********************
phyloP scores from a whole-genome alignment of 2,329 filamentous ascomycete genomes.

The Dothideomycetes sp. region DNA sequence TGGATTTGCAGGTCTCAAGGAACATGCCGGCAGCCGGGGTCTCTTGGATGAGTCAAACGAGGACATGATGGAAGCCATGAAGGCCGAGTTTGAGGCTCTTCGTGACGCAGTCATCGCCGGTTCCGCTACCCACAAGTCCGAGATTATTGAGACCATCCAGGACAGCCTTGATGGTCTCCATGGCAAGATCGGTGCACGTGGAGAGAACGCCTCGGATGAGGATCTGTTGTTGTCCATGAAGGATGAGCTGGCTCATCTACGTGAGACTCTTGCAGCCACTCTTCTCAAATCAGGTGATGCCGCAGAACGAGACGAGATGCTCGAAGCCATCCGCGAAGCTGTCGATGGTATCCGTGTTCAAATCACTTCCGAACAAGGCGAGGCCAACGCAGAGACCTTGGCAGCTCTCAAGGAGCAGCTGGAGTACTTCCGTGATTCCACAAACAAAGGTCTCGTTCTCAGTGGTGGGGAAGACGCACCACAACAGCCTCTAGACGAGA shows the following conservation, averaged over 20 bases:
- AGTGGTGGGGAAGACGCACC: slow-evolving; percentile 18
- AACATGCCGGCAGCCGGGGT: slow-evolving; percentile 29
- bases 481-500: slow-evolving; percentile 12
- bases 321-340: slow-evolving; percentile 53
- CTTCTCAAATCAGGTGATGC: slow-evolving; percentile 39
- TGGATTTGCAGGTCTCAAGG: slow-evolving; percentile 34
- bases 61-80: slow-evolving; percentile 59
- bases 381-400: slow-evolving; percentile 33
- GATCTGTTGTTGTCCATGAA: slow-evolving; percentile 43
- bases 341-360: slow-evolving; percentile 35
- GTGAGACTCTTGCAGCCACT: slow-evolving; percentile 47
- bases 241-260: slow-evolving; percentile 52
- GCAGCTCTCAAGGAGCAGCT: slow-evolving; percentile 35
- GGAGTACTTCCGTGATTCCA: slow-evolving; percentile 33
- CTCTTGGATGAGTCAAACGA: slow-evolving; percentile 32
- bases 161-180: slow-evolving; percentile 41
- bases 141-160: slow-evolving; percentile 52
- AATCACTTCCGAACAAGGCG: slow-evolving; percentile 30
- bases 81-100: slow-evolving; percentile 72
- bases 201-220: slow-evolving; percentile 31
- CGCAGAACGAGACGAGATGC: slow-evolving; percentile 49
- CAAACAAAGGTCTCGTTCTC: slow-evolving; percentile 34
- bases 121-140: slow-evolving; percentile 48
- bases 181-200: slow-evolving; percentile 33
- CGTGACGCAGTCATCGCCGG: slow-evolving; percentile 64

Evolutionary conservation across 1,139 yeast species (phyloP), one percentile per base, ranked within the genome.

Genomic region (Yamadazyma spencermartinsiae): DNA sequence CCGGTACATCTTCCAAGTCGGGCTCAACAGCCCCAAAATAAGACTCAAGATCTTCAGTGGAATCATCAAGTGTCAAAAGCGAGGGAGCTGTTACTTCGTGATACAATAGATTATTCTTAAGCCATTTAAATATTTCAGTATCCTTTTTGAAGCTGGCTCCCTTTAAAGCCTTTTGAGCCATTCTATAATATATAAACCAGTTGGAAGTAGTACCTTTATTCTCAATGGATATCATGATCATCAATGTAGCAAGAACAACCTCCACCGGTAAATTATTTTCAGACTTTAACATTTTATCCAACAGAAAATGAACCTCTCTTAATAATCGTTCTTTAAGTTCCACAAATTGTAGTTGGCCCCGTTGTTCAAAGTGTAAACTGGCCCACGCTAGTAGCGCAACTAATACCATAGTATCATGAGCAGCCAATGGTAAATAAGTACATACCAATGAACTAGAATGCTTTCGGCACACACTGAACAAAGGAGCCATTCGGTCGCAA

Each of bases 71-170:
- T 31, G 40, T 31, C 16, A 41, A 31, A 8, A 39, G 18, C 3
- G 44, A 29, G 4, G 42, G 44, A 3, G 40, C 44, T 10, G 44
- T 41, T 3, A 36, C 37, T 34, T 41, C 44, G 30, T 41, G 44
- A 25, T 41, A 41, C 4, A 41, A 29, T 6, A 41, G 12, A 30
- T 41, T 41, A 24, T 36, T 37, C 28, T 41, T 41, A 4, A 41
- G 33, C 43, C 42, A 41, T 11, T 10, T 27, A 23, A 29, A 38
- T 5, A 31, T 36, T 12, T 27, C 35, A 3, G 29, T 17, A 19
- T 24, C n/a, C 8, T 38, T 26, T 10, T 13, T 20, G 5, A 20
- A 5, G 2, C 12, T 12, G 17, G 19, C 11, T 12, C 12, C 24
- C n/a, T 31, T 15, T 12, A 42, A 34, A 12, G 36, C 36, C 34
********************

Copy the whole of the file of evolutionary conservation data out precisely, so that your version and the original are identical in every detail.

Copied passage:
phyloP scores from a whole-genome alignment of 2,329 filamentous ascomycete genomes.

The Dothideomycetes sp. region DNA sequence TGGATTTGCAGGTCTCAAGGAACATGCCGGCAGCCGGGGTCTCTTGGATGAGTCAAACGAGGACATGATGGAAGCCATGAAGGCCGAGTTTGAGGCTCTTCGTGACGCAGTCATCGCCGGTTCCGCTACCCACAAGTCCGAGATTATTGAGACCATCCAGGACAGCCTTGATGGTCTCCATGGCAAGATCGGTGCACGTGGAGAGAACGCCTCGGATGAGGATCTGTTGTTGTCCATGAAGGATGAGCTGGCTCATCTACGTGAGACTCTTGCAGCCACTCTTCTCAAATCAGGTGATGCCGCAGAACGAGACGAGATGCTCGAAGCCATCCGCGAAGCTGTCGATGGTATCCGTGTTCAAATCACTTCCGAACAAGGCGAGGCCAACGCAGAGACCTTGGCAGCTCTCAAGGAGCAGCTGGAGTACTTCCGTGATTCCACAAACAAAGGTCTCGTTCTCAGTGGTGGGGAAGACGCACCACAACAGCCTCTAGACGAGA shows the following conservation, averaged over 20 bases:
- AGTGGTGGGGAAGACGCACC: slow-evolving; percentile 18
- AACATGCCGGCAGCCGGGGT: slow-evolving; percentile 29
- bases 481-500: slow-evolving; percentile 12
- bases 321-340: slow-evolving; percentile 53
- CTTCTCAAATCAGGTGATGC: slow-evolving; percentile 39
- TGGATTTGCAGGTCTCAAGG: slow-evolving; percentile 34
- bases 61-80: slow-evolving; percentile 59
- bases 381-400: slow-evolving; percentile 33
- GATCTGTTGTTGTCCATGAA: slow-evolving; percentile 43
- bases 341-360: slow-evolving; percentile 35
- GTGAGACTCTTGCAGCCACT: slow-evolving; percentile 47
- bases 241-260: slow-evolving; percentile 52
- GCAGCTCTCAAGGAGCAGCT: slow-evolving; percentile 35
- GGAGTACTTCCGTGATTCCA: slow-evolving; percentile 33
- CTCTTGGATGAGTCAAACGA: slow-evolving; percentile 32
- bases 161-180: slow-evolving; percentile 41
- bases 141-160: slow-evolving; percentile 52
- AATCACTTCCGAACAAGGCG: slow-evolving; percentile 30
- bases 81-100: slow-evolving; percentile 72
- bases 201-220: slow-evolving; percentile 31
- CGCAGAACGAGACGAGATGC: slow-evolving; percentile 49
- CAAACAAAGGTCTCGTTCTC: slow-evolving; percentile 34
- bases 121-140: slow-evolving; percentile 48
- bases 181-200: slow-evolving; percentile 33
- CGTGACGCAGTCATCGCCGG: slow-evolving; percentile 64

Evolutionary conservation across 1,139 yeast species (phyloP), one percentile per base, ranked within the genome.

Genomic region (Yamadazyma spencermartinsiae): DNA sequence CCGGTACATCTTCCAAGTCGGGCTCAACAGCCCCAAAATAAGACTCAAGATCTTCAGTGGAATCATCAAGTGTCAAAAGCGAGGGAGCTGTTACTTCGTGATACAATAGATTATTCTTAAGCCATTTAAATATTTCAGTATCCTTTTTGAAGCTGGCTCCCTTTAAAGCCTTTTGAGCCATTCTATAATATATAAACCAGTTGGAAGTAGTACCTTTATTCTCAATGGATATCATGATCATCAATGTAGCAAGAACAACCTCCACCGGTAAATTATTTTCAGACTTTAACATTTTATCCAACAGAAAATGAACCTCTCTTAATAATCGTTCTTTAAGTTCCACAAATTGTAGTTGGCCCCGTTGTTCAAAGTGTAAACTGGCCCACGCTAGTAGCGCAACTAATACCATAGTATCATGAGCAGCCAATGGTAAATAAGTACATACCAATGAACTAGAATGCTTTCGGCACACACTGAACAAAGGAGCCATTCGGTCGCAA

Each of bases 71-170:
- T 31, G 40, T 31, C 16, A 41, A 31, A 8, A 39, G 18, C 3
- G 44, A 29, G 4, G 42, G 44, A 3, G 40, C 44, T 10, G 44
- T 41, T 3, A 36, C 37, T 34, T 41, C 44, G 30, T 41, G 44
- A 25, T 41, A 41, C 4, A 41, A 29, T 6, A 41, G 12, A 30
- T 41, T 41, A 24, T 36, T 37, C 28, T 41, T 41, A 4, A 41
- G 33, C 43, C 42, A 41, T 11, T 10, T 27, A 23, A 29, A 38
- T 5, A 31, T 36, T 12, T 27, C 35, A 3, G 29, T 17, A 19
- T 24, C n/a, C 8, T 38, T 26, T 10, T 13, T 20, G 5, A 20
- A 5, G 2, C 12, T 12, G 17, G 19, C 11, T 12, C 12, C 24
- C n/a, T 31, T 15, T 12, A 42, A 34, A 12, G 36, C 36, C 34